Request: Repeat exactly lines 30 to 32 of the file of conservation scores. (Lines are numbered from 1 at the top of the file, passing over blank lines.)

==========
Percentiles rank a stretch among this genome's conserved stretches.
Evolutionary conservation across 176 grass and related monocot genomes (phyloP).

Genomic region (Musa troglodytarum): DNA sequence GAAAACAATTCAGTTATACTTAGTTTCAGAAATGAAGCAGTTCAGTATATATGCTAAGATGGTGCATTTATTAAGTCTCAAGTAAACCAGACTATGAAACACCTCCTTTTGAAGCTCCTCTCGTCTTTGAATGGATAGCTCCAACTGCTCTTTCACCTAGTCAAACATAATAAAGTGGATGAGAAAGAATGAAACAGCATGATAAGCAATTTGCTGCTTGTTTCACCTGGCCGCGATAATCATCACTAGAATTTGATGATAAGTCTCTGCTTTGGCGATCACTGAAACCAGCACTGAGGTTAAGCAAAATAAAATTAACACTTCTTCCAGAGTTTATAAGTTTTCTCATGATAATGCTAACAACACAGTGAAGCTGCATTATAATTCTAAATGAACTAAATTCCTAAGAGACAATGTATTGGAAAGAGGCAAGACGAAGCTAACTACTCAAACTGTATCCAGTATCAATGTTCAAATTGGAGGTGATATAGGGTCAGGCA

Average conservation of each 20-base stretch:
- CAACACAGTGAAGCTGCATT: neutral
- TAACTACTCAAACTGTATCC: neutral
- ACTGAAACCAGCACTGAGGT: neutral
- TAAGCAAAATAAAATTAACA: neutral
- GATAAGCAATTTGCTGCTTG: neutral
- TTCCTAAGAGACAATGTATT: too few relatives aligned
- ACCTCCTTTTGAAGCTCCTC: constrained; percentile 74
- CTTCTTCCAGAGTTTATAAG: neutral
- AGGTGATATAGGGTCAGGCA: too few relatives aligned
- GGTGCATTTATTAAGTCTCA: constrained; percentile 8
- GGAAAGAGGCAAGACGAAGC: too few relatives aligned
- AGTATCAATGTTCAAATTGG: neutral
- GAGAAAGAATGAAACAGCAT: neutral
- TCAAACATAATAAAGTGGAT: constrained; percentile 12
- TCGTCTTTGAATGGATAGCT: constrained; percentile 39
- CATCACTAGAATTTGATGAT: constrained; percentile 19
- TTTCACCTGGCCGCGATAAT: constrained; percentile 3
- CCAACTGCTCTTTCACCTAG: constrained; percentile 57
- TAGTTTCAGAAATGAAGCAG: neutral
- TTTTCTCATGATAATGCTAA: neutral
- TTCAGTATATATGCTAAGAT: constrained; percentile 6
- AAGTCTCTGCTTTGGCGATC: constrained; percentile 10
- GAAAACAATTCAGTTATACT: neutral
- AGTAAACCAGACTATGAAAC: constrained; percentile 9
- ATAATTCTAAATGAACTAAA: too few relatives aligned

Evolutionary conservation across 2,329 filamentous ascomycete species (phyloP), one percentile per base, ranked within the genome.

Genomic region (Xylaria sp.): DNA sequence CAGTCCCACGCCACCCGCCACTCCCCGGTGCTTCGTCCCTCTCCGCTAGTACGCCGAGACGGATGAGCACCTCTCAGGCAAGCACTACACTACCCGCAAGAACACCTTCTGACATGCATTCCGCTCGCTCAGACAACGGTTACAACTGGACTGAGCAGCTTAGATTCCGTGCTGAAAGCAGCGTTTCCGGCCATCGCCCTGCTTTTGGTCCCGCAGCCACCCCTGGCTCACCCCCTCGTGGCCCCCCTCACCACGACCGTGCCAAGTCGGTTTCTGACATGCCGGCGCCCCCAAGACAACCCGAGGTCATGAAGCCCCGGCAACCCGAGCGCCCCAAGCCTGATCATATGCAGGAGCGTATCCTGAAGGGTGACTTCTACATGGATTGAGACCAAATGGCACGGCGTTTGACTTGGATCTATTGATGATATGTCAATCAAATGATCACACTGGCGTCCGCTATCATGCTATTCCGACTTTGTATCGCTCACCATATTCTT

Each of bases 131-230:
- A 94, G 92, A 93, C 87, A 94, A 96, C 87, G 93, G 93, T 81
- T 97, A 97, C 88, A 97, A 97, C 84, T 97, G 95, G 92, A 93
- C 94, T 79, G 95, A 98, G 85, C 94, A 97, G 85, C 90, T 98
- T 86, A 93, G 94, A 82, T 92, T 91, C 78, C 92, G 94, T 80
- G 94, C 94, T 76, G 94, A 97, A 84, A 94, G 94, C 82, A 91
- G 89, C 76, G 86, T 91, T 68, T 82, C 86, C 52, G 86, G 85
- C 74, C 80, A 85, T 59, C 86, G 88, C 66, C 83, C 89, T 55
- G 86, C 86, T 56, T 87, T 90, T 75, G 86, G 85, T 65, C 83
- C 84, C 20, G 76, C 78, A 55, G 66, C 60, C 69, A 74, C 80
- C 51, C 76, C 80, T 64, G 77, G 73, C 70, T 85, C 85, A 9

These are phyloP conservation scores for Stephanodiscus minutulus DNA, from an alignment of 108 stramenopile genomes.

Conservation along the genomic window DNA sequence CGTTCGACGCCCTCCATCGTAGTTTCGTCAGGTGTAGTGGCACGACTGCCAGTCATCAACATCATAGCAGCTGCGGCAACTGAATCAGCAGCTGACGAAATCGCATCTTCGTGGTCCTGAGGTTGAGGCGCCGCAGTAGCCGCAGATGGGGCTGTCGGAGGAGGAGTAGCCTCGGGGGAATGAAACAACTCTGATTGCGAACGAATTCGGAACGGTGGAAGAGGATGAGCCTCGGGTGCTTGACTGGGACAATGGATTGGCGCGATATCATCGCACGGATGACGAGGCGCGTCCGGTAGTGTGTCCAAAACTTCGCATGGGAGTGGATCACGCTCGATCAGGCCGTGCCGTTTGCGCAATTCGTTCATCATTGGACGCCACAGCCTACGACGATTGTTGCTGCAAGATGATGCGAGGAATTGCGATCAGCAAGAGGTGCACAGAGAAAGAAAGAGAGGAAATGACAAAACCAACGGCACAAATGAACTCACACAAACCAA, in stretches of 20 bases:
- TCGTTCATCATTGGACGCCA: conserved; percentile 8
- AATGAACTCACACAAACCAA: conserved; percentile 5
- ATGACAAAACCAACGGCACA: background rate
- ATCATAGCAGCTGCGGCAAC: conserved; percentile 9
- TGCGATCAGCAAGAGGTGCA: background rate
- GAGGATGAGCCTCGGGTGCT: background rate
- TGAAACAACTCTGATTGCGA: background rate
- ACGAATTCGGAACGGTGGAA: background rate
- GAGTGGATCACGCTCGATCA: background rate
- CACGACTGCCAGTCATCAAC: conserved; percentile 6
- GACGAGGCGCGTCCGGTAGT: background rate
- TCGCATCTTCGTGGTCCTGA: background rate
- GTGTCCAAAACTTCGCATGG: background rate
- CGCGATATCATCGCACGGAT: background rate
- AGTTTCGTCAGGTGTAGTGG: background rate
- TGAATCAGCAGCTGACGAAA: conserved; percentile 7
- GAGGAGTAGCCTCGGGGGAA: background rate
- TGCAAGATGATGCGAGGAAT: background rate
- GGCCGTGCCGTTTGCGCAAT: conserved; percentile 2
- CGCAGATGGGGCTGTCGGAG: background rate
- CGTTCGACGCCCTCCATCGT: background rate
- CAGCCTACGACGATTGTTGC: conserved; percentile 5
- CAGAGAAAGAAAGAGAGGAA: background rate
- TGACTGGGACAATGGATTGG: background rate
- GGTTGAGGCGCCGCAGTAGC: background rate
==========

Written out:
Evolutionary conservation across 2,329 filamentous ascomycete species (phyloP), one percentile per base, ranked within the genome.

Genomic region (Xylaria sp.): DNA sequence CAGTCCCACGCCACCCGCCACTCCCCGGTGCTTCGTCCCTCTCCGCTAGTACGCCGAGACGGATGAGCACCTCTCAGGCAAGCACTACACTACCCGCAAGAACACCTTCTGACATGCATTCCGCTCGCTCAGACAACGGTTACAACTGGACTGAGCAGCTTAGATTCCGTGCTGAAAGCAGCGTTTCCGGCCATCGCCCTGCTTTTGGTCCCGCAGCCACCCCTGGCTCACCCCCTCGTGGCCCCCCTCACCACGACCGTGCCAAGTCGGTTTCTGACATGCCGGCGCCCCCAAGACAACCCGAGGTCATGAAGCCCCGGCAACCCGAGCGCCCCAAGCCTGATCATATGCAGGAGCGTATCCTGAAGGGTGACTTCTACATGGATTGAGACCAAATGGCACGGCGTTTGACTTGGATCTATTGATGATATGTCAATCAAATGATCACACTGGCGTCCGCTATCATGCTATTCCGACTTTGTATCGCTCACCATATTCTT

Each of bases 131-230: